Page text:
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#[[1]]//FullForm equals 1?

Posted 12 years ago
I have a set of symbolic algebraic expressions that I'm trying to get some speed into. To illustrate the issue, I'll use a simple form like { k0 X, k1 Y, k1 Z}, where each term is large and complicated. By random walk, I've arrived at a promising form 

{ r0 X, r1 Y,r1 Z}/.r0->k0 /.r1->k1

which is faster than the original, but with my particular set of expressions, it turns out that a function is faster:

{#[[1]] X, #[[2]] Y, #[[2]] Z}&@@{k0, k1}

The expressions are large, making substitutions by hand time consuming and error prone, so I set out to replace the k s with a rule like


I was surprised that this wasn't a straightforward operation, k0 being replaced by 1 instead of the intended #[[1]]. I thrashed around for a bit, eventually finding the odd (to me) result that

{#[[1]], #[[2]]}//FullForm


List[ 1, Part[Slot[1],2]]

Can anyone suggest a way of thinking in which this makes sense? Is there any place in the design for Part[Slot[1],1] ? I worked around it with a hack:

{#[[2]] X, #[[3]] Y, #[[3]] Z}&@@{Null, k0, k1}

which works but is ugly to say nothing of embarrassing.
POSTED BY: Fred Klingener
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# is Slot[1] so its first part is 1. Its second part, that is #[[2]], does not exist. I do not understand the nature of the replacement rules but something similar to this could be what you are looking for.

In[1]:= ((Evaluate[({r0 X, r1 Y, r1 Z} /. r0 -> k0 /.r1 -> k1) /. {k0 -> #1, k1 -> #2}]) &)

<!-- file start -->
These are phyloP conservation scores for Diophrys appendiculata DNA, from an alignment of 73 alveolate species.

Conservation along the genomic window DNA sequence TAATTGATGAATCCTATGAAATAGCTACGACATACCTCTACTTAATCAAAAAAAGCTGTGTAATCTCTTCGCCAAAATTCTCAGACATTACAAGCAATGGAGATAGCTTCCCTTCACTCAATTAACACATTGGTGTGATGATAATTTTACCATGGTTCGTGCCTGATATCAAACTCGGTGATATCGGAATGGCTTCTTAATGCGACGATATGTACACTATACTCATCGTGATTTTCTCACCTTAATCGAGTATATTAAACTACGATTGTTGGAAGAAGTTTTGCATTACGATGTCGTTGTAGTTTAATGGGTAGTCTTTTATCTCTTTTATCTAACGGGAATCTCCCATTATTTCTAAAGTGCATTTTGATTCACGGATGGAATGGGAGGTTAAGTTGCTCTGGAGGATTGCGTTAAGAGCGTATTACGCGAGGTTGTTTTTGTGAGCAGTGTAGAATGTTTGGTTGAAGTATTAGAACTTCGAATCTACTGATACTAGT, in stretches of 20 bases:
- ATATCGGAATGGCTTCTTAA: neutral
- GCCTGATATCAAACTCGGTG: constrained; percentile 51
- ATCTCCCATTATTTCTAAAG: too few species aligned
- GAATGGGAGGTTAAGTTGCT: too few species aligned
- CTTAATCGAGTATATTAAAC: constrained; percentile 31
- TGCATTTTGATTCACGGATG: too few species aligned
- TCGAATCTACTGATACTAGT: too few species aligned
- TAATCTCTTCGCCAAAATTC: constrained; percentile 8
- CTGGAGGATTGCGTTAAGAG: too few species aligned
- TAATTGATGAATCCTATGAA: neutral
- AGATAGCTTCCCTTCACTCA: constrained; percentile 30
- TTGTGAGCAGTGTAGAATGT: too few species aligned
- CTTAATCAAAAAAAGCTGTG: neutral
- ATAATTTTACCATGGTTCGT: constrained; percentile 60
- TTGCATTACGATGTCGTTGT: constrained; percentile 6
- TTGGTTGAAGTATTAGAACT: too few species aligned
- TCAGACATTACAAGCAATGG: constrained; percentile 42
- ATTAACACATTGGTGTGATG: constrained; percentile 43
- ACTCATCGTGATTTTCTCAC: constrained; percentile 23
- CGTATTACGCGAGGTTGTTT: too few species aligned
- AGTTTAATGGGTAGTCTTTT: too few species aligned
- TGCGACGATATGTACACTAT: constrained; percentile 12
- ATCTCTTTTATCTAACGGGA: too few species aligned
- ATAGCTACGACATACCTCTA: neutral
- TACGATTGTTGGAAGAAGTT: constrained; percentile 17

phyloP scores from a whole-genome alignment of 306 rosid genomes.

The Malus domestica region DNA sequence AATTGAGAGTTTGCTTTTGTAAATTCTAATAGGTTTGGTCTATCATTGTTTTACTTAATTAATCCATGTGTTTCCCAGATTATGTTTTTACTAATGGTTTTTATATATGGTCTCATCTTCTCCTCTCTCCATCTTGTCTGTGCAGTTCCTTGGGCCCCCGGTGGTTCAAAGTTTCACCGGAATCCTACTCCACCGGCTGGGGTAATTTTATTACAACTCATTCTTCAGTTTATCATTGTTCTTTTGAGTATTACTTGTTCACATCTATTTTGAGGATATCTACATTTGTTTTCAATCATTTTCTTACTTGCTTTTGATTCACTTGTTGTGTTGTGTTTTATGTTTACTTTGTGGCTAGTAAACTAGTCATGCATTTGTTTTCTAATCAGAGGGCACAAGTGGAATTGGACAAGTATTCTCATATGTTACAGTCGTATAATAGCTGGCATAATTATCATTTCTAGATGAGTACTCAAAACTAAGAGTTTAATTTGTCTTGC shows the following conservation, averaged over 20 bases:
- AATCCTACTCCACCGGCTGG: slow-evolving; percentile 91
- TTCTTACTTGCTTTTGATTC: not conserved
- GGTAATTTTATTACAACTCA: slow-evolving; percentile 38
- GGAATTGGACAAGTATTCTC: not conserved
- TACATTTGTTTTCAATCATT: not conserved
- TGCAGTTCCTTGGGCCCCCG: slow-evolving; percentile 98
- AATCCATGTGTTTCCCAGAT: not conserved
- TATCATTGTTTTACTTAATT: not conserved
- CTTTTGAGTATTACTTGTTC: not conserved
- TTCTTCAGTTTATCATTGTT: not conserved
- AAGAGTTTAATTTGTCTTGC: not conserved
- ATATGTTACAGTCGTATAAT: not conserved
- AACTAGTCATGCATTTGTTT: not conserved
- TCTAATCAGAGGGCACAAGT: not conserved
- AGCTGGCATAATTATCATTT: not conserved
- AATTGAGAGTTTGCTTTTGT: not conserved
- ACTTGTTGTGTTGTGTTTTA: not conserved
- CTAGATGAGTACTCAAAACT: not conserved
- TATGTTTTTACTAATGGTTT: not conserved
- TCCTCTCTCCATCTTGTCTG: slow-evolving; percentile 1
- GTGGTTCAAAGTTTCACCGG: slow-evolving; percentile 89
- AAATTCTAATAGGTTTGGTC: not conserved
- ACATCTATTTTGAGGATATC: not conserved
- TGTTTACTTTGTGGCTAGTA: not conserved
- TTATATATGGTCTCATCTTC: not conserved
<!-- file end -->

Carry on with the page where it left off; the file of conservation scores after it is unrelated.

Out[1]= {X #1, Y #2, Z #2} &

In[2]:= ((Evaluate[({r0 X, r1 Y, r1 Z} /. r0 -> k0 /.r1 -> k1) /. {k0 -> #1, k1 -> #2}]) &) @@ {k0, k1}
Out[2]= {k0 X, k1 Y, k1 Z}

You can create the replacement list like this if you want

In[3]:= Thread[{k0, k1} -> Array[Slot, 2]]
Out[3]= {k0 -> #1, k1 -> #2}
Mathematica is a symbolic language.  Part[Slot[1], 1] is 1 just as Part[List[1], 1] is 1.  In particular, Slot[1] is not AtomQ, so taking its parts makes sense.
I'm not sure I understand for what you want the replacement rule, but the usual way to avoid premature evalution of the right-hand side of rules is to use RuleDelayed instead:
    {k0 :> #[[1]], k1 :> #[[2]]}
I'm also confused by your example,
{#[[1]] X, #[[2]] Y, #[[2]] Z}&@@{k0, k1}
for which I get a bunch of Part messages.  Did you mean
In[119]:= {#1 X, #2 Y, #2 Z} & @@ {k0, k1}
Out[119]= {k0 X, k1 Y, k1 Z}
which also avoids Part?
POSTED BY: Jeremy Michelson
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